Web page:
3. ill vote for it i don’t want obama making the laws.

  4. my question is this to those who want az to b a free agent what will happen to our taxes as they r already rediculous, how about our social security and medicare as u now our illustrious gov dont want acchsess what will the gov b a democracy or will it b a dictatorship which i kind of go with as our gov wants just that i guess maybe a little better on the illegal but i may suggest we look at all the options

  5. Secession Petition Update 11/19/12 0:56 A EST
    NEW: Includes states that benefit financially
    NEW: Includes states with strong popular support
    http://www.facebook.com/photo.php?fbid=4246232667033

    With less than 2,200 signatures to go, Arizona is on track to complete to reach the 25 requirement next to SC.

    Alaska 7710 http://1.usa.gov/SKxPPG
    Alabama 29782 http://1.usa.gov/RB4tEV
    Arkansas 22572 http://1.usa.gov/W6bNrC
    Arizona 22809 http://1.usa.gov/TYqfV5
    California 14548 http://1.usa.gov/RB561d
    Colorado 21685 http://1.usa.gov/THuKAY
    Connecticut 3555 http://1.usa.gov/PVC26a
    D.C. 8 http://1.usa.gov/X8BaiI
    Delaware 7509 http://1.usa.gov/QEUwcg
    Florida 34114 http://1.usa.gov/Sl6YcC
    Georgia 31521 http://1.usa.gov/T2ioWK
    Hawaii 3923 http://1.usa.gov/W6cvFu
    Iowa 4876 http://1.usa.gov/UnV55R
    Idaho 6114 http://1.usa.gov/ZEDoUt
    Illinois 5117 http://1.usa.gov/UnBHpq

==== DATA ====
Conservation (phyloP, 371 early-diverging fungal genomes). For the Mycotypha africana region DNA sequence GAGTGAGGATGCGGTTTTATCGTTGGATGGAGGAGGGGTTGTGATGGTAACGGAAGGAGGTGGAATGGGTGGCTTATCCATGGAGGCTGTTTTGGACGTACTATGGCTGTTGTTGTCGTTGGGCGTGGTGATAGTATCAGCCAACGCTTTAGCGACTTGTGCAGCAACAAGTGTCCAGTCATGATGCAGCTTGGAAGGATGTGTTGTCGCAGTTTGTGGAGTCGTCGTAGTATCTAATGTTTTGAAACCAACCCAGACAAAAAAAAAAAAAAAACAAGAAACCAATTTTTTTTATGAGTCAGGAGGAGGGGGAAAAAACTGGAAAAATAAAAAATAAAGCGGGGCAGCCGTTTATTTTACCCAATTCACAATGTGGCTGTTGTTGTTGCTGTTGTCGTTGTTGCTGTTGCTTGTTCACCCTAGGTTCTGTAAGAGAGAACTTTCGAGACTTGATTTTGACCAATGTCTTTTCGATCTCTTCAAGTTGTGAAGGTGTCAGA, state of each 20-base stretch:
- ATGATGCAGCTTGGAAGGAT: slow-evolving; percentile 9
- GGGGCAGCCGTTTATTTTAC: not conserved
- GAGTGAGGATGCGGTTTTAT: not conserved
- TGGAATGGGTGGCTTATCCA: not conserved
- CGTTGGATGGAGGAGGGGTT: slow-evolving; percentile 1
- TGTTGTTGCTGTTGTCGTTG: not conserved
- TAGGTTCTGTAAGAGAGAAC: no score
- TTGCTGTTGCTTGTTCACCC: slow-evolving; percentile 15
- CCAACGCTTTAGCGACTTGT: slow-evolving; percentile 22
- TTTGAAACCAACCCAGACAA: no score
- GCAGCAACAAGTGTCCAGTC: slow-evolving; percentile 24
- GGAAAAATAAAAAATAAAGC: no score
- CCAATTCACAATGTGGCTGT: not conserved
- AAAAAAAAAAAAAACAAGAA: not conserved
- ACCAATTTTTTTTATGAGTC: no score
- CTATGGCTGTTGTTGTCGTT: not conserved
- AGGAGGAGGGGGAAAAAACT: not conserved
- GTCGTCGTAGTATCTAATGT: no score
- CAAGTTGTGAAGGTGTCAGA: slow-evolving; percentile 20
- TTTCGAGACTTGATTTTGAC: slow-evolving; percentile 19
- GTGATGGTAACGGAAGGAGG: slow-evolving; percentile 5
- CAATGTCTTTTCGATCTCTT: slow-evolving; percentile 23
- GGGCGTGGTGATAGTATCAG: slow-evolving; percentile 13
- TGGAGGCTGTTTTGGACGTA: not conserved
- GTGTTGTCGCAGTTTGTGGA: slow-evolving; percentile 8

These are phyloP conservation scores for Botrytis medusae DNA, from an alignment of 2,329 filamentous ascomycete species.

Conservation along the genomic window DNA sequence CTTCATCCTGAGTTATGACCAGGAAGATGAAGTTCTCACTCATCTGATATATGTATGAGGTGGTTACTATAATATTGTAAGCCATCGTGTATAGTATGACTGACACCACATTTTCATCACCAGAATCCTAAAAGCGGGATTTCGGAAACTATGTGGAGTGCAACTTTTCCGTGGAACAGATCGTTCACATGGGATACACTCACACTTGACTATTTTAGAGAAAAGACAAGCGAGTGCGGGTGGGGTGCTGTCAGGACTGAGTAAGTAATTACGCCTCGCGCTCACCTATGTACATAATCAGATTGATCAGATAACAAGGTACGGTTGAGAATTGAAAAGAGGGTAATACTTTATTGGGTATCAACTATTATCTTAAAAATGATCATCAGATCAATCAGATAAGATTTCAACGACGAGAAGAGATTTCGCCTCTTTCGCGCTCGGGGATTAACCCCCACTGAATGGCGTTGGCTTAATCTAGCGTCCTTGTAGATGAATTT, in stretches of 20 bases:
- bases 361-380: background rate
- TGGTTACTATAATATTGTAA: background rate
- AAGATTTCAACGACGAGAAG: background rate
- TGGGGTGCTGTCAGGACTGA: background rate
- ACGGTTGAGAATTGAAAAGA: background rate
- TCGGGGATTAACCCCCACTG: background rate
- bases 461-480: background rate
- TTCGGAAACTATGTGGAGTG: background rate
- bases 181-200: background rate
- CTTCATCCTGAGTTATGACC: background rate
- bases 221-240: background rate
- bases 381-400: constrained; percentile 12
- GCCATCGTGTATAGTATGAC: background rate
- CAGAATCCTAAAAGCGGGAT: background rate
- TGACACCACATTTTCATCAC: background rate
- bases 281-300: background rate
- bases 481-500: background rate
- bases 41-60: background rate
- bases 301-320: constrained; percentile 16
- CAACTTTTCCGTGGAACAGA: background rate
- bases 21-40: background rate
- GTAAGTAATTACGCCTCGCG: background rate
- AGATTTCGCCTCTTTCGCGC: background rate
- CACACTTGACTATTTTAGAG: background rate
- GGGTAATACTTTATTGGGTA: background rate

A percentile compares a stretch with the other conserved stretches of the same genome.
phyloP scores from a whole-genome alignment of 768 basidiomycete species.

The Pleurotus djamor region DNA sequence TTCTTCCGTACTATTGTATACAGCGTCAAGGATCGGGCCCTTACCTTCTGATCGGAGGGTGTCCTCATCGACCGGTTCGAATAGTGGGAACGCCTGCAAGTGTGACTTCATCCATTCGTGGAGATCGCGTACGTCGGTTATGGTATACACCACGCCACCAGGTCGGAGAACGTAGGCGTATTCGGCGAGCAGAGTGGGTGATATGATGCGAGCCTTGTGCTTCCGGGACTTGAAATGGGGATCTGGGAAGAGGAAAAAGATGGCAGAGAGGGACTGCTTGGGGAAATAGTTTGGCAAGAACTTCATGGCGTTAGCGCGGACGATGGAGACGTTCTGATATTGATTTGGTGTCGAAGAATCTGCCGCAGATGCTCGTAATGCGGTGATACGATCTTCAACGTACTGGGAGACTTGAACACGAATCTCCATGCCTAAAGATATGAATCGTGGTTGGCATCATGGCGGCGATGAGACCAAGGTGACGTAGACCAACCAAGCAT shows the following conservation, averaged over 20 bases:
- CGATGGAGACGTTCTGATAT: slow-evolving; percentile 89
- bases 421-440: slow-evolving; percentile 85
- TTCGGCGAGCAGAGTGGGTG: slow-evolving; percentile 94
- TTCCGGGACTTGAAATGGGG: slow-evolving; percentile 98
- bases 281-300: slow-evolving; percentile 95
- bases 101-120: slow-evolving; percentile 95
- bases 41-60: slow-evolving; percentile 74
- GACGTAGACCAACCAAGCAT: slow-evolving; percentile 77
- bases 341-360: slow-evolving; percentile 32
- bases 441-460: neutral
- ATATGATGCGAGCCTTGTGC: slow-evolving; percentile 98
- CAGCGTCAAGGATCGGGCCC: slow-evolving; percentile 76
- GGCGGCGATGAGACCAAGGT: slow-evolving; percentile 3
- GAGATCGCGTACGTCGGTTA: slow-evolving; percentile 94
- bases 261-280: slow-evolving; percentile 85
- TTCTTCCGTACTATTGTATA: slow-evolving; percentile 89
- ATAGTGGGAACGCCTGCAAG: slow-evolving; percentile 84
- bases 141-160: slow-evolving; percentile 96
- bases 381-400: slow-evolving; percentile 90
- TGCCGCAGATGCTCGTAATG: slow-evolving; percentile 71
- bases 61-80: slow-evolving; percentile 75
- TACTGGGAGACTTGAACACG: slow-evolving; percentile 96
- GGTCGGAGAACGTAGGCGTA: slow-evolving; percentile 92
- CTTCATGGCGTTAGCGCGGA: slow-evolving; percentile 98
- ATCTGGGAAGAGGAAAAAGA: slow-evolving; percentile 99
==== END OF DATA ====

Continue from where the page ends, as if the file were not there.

Indiana 21011 http://1.usa.gov/RW2gU9
    Kansas 8419 http://1.usa.gov/PSzGoF
    Kentucky 18574 http://1.usa.gov/XCJBSt
    Louisiana 36457 http://1.usa.gov/W6cSQv
    Massachusetts 3955 http://1.usa.gov/Qe3ayA
    Maryland 3810 http://1.usa.gov/W8Fit9
    Maine 4061 http://1.usa.gov/UFOST4
    Michigan 19199 http://1.usa.gov/SZPZ2w
    Minnesota 5419 http://1.usa.gov/T2xOKJ
    Missouri 19714 http://1.usa.gov/RB6zEO
    Mississippi 18178 http://1.usa.gov/X53RNB
    Montana 13225 http://1.usa.gov/UncZpg
    North Carolina 29846 http://on.fb.me/THxzlQ
    North Dakota 11340 http://1.usa.gov/ZoYLKo
    Nebraska 7070 http://1.usa.gov/SZQJVu
    New Hampshire 5395 http://1.usa.gov/T2jLEJ
    New Jersey 13987 http://1.usa.gov/STP81j
    New Mexico 4920 http://1.usa.gov/TYsjMV
    Nevada 10259 http://1.usa.gov/TDpdtf
    New York 14818 http://1.usa.gov/W2HEhJ
    Ohio 11546 http://1.usa.gov/QbE4QW
    Oklahoma 9320 http://1.usa.gov/T2kV32
    Oregon 14528 http://1.usa.gov/SlePH3
    Pennsylvania 13366 http://1.usa.gov/W6fwp9
    Rhode Island 4588 http://1.usa.gov/SlftV0
    South Carolina 23737 http://1.usa.gov/TDqLDp
    South Dakota 6394 http://1.usa.gov/W6g4eM
    Tennessee 30538 http://1.usa.gov/TCx7oY
    Texas 114853 http://1.usa.gov/RSn6pf
    Utah 8084 http://1.usa.gov/TCxSOX
    Virginia 8534 http://1.usa.gov/XDqDuX
    Vermont 2183 http://1.usa.gov/T4FPi8
    Washington 4209 http://1.usa.gov/W8FQzb
    Wisconsin 6913 http://1.usa.gov/QbGEqa
    West Virginia 7648 http://1.usa.gov/XCTks4
    Wyoming 8921 http://1.usa.gov/PSEfiG